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New study on depressed pupils – self harming: “Surprisingly high”

A young person hunched up and holding their head between arms, sitting on leaves on the ground.

In the extensive tri-city study, researchers studied the mental health of adolescent pupils. Photo: Pixabay

In a new study, around 25 per cent of adolescents responded that they have deliberately self harmed at least once in the last year. Thousands of pupils from the region of Örebro participated in this study.

In the so-called tri-city study, adolescents in grades seven and eight answered questions about their well-being, including among things self-harming behaviour. It concerns teenagers who harm themselves physically one or more times, but not intending to take their life.

“Our research shows that there are higher levels of self-harming behaviour than one might expect. If you ask teenagers if they have done this in the last year, the number of 'yes' respondents is surprisingly high,” says Lauree Tilton-Weaver, professor of psychology at Örebro University.

Professor of psychology, Lauree Tilton-Weaver, is one of the researchers conducting the tri-city study.

Professor of psychology, Lauree Tilton-Weaver, is one of the researchers conducting the tri-city study. Photo: Private

Connection between self-harming and depression

The tri-city study was conducted between 2014 and 2018. Lauree Tilton-Weaver explains that it was already known that self-harming behaviour quickly eases emotional pain.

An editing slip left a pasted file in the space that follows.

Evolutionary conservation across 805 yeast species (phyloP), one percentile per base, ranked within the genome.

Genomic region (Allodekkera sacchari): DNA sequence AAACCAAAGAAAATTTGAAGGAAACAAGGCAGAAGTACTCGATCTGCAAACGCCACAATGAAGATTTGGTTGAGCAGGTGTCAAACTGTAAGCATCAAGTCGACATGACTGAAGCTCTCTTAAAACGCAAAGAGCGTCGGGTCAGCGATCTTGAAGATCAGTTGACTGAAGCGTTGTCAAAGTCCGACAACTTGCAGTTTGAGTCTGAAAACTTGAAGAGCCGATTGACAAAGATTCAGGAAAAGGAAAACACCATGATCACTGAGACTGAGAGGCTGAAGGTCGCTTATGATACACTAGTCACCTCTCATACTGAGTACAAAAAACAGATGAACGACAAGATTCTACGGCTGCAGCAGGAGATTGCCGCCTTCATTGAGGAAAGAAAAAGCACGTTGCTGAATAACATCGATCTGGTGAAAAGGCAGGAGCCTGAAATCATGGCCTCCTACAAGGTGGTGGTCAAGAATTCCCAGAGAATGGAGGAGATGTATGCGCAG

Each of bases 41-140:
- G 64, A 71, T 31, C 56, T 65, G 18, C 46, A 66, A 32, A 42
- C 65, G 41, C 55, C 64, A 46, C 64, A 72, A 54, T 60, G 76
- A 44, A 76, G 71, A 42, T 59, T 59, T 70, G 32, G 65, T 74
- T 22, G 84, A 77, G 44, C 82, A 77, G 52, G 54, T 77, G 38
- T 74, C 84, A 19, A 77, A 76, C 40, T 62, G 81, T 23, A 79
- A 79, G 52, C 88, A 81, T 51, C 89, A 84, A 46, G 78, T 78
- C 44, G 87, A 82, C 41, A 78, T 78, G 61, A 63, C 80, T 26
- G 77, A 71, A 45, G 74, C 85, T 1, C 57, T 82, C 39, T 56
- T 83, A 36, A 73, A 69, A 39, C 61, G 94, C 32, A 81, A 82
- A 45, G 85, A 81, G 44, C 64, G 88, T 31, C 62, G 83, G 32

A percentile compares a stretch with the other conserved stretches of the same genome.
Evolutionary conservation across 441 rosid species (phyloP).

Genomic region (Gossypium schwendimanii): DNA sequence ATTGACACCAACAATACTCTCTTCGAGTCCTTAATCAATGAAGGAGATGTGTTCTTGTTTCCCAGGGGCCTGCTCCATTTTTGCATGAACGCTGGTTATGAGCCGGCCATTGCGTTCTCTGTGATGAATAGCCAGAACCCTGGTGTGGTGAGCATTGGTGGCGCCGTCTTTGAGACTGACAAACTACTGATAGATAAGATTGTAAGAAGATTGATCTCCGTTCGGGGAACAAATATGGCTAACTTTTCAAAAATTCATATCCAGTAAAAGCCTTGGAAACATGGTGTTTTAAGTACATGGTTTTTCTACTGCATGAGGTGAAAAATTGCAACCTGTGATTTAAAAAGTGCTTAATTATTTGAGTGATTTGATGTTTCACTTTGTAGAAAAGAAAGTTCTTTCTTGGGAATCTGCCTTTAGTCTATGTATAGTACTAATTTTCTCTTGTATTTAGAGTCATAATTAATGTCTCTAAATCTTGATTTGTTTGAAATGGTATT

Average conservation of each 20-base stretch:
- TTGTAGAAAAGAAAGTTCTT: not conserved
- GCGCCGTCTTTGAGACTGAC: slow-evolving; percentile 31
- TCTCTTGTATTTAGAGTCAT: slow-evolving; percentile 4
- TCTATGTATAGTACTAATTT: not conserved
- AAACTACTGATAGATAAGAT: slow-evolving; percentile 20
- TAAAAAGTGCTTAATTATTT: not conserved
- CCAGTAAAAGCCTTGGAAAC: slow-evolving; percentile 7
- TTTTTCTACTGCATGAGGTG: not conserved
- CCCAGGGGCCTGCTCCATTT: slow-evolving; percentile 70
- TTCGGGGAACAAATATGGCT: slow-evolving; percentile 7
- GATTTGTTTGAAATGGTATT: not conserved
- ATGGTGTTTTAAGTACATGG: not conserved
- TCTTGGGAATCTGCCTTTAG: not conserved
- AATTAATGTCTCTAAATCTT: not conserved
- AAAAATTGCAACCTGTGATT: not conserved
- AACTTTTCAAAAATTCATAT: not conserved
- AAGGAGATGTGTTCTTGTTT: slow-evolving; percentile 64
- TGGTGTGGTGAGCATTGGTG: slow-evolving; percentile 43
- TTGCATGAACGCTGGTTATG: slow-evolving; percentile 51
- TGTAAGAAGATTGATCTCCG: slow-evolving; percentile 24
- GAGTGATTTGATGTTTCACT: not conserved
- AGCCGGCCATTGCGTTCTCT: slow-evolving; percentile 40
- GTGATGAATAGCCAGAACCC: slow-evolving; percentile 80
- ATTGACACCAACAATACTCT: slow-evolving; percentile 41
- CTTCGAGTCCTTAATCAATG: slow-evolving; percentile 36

“If you can imagine being so emotionally upset and feeling that you can't cope with it. You then discover that self-harming eases your pain temporarily. Then it's not surprising that this is repeated behaviour.”

“Our analysis indicates that self-harming behavior is closely related to feeling depressed. In fact, the level of co-occurrence suggests that when adults observe depressed adolescents, they may also want to be on the look out for self-harming behaviors.”

“Unique data"

Context is necessary to learn more about adolescent behaviour.

“For example, in adolescents whose peers use their relationships to bully them, our results show an increase in both self-harming and feeling depressed.”

”By examining the contexts of development, it’s possible to learn why they are engaging in such behavior and at what levels. This knowledge helps researchers and practitioners to determine how to help them.”

She thinks that this extensive study has created a strong foundation for future research. Not the least because the same adolescents answered questions regularly over five years.

“Now, we have unique data. It's a tremendous strength that it was such a big sample. Because it allows you to do these kinds of analysis,” says Lauree Tilton-Weaver.

Text: Beatrice Emmerik

Translation: Jerry Gray

About the tri-city study

The tri-city study was conducted between 2014 and 2018. Researchers from many different fields worked together in the interdisciplinary research project.

Every year during the project, adolescents in grades seven and eight in municipal schools responded to the survey study about their well-being. Participating in the study were pupils in Örebro, Karlskoga and Köping.

The purpose of this research was to follow adolescents well-being over time and to learn how to prevent mental health problems in youth.

8,080 adolescents answered the survey. The response rate each year was between 75 and 88 per cent.